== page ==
Wealth management conferences have faced criticism for having panels of speakers that are dominated by white men — the industry’s current demographic profile — rather than the more diverse faces of financial advisors and clients of the future. But at one growing conference, diversity and inclusion aren’t just strengths, they are the focus.
The fifth annual Diversitas is taking place Wednesday, November 3, a one-day, in-person and virtual event created specifically to make the wealth management industry more inclusive by connecting college and high school students, academics, career counselors, and practitioners.
A more inclusive wealth management industry is critical to attracting enough young professionals to it. Over the next decade, more than 111,500 financial advisors — representing one-third of the workforce and assets under management — are expected to retire. Not enough people want to fill their shoes, largely because of a misconception that all advisors are salespeople. Diversitas is working to reeducate students, and those influencing their career decisions, and encourage more people to pursue wealth management.
Organized by the Financial Planning Program in the University of Akron’s College of Business Administration, Diversitas began as a local, in-person conference in Northeast Ohio that drew a couple hundred attendees. In 2020, the Covid-19 pandemic forced it to become exclusively a virtual event, which organizers hoped would broaden its reach and participation. That’s exactly what happened: more than 600 people attended in 2020 and Diversitas expects at least that many will again this year. There is no cost to attend.
“Diversitas has really taken off. If anything, I’m working more because it has really taken on a life of its own,” Barry Mulholland, the director of the Financial Planning Program at The University of Akron, told RIA Intel.
In addition to the national online portion of Diversitas Wednesday afternoon, more than 20 other partner universities will host local meetings and workshops earlier in the day. Those in-person connections are still important because some of the best conversations and ideas have come from those engagements, Mulholland said.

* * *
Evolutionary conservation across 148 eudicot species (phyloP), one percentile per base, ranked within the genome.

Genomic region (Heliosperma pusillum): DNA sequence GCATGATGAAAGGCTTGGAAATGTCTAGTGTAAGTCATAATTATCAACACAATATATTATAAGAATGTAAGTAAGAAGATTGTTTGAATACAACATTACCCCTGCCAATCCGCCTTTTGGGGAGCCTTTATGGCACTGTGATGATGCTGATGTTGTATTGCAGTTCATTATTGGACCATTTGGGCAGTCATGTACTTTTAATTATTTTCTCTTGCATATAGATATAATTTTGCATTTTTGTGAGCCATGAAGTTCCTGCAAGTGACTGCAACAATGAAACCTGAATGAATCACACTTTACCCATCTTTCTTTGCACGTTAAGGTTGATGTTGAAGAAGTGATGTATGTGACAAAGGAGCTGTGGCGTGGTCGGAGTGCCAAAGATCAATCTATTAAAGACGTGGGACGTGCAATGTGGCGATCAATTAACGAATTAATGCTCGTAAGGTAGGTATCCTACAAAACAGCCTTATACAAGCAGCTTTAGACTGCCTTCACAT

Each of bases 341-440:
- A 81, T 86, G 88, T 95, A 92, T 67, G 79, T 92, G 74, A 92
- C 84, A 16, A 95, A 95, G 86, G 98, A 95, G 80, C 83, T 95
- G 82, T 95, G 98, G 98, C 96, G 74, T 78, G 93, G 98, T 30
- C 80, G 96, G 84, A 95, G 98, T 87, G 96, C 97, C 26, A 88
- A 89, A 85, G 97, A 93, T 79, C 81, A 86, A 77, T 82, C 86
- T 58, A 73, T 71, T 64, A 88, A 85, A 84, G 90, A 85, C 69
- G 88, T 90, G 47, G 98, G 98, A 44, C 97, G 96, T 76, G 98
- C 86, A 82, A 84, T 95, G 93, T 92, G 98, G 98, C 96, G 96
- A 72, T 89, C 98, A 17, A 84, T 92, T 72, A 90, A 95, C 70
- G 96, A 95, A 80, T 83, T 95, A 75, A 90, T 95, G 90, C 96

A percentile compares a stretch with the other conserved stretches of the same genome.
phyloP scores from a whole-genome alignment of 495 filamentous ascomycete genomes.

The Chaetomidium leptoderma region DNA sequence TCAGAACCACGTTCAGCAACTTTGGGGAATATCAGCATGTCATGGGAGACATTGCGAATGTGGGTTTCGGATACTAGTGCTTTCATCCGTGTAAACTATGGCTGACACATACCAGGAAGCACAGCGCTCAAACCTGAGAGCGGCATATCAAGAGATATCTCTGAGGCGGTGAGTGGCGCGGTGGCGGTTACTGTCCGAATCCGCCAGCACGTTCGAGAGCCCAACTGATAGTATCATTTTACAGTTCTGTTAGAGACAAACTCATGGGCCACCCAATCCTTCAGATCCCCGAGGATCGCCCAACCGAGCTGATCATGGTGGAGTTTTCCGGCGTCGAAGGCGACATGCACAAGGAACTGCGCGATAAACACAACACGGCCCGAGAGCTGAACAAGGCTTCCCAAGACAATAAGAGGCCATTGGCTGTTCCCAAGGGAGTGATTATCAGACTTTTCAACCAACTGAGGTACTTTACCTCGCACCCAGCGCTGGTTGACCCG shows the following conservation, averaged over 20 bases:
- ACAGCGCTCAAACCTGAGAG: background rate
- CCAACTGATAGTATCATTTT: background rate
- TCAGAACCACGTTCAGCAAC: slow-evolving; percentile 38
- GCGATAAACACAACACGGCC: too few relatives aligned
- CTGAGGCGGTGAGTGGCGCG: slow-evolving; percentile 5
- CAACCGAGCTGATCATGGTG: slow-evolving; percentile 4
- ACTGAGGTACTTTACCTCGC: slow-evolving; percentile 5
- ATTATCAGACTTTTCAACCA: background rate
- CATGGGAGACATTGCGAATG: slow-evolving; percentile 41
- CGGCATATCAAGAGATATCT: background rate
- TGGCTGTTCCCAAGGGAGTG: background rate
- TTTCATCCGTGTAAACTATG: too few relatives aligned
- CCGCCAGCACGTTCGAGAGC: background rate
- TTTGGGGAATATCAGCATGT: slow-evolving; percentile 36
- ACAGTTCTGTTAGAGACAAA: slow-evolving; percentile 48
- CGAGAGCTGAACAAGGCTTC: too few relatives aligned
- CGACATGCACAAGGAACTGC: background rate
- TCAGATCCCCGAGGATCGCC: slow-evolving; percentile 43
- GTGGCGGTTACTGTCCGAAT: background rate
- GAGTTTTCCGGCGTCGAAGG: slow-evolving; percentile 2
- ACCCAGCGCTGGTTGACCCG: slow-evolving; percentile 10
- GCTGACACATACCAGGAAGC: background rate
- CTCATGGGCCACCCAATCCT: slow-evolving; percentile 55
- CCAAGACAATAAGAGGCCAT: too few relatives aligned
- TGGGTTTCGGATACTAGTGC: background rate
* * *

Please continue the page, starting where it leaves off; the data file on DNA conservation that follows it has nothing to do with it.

[Like this article? Subscribe to RIA Intel’s' thrice-weekly newsletter.]
Sabina Pandey, a doctoral candidate and instructor for the School of Financial Planning at Texas Tech University, is planning to participate in Diversitas locally and virtually. She’s attending to learn more from others, as well as show students that private wealth management is a career for anyone. “I don't see many Asian women” in the industry, Pandey said. Her hope is that more students, as well as would-be employers, realize there are underserved communities eager to work with someone from their community.
Autumn Azar, an associate at Dakota Wealth Management, was a successful costume designer with clients across the globe (including backup dancers for an Australian boy band) before she went back to school to study economics and finance. She had no intention of becoming a financial advisor at the time. “I had a common misconception that it was all sales, that you had to go out and cold call people. Really there's so much more that you can do.”
She is participating in Diversitas for the first time Wednesday, including as a panelist to discuss what she wishes she knew as a student. Even within wealth management, there are diverse career paths focused on investing, marketing, and other areas that students might not know about.
It also helps students to see a professional who was in their shoes more recently, at least compared to most financial advisors (the average age of financial advisors is about 55 and 20 percent of them are 65 or older, according to a J.D. Power study last year).
“If you don't see yourself in positions where you want to go, it’s very easy to be discouraged,” Azar said. “Someone from every group has something that they can bring to the table.”
There are more women than men in the U.S. but only 18 percent of financial advisors are women, according to Cerulli Associates, a Boston-based research and consulting firm.
To keep up a consistent effort to make wealth management more inclusive, Diversitas also plans to create new symposiums to take place between its largest annual ones.
There is also plenty of opportunity for Diversitas to expand, Mulholland said. There are now more than 300 financial planning university degree programs. He believes that if each one partnered with Diversitas and invited local students and wealth management professionals to participate, the conference could be many times its current size.
Michael Thrasher (@Mike_Thrasher) is the editor of RIA Intel and based in New York City.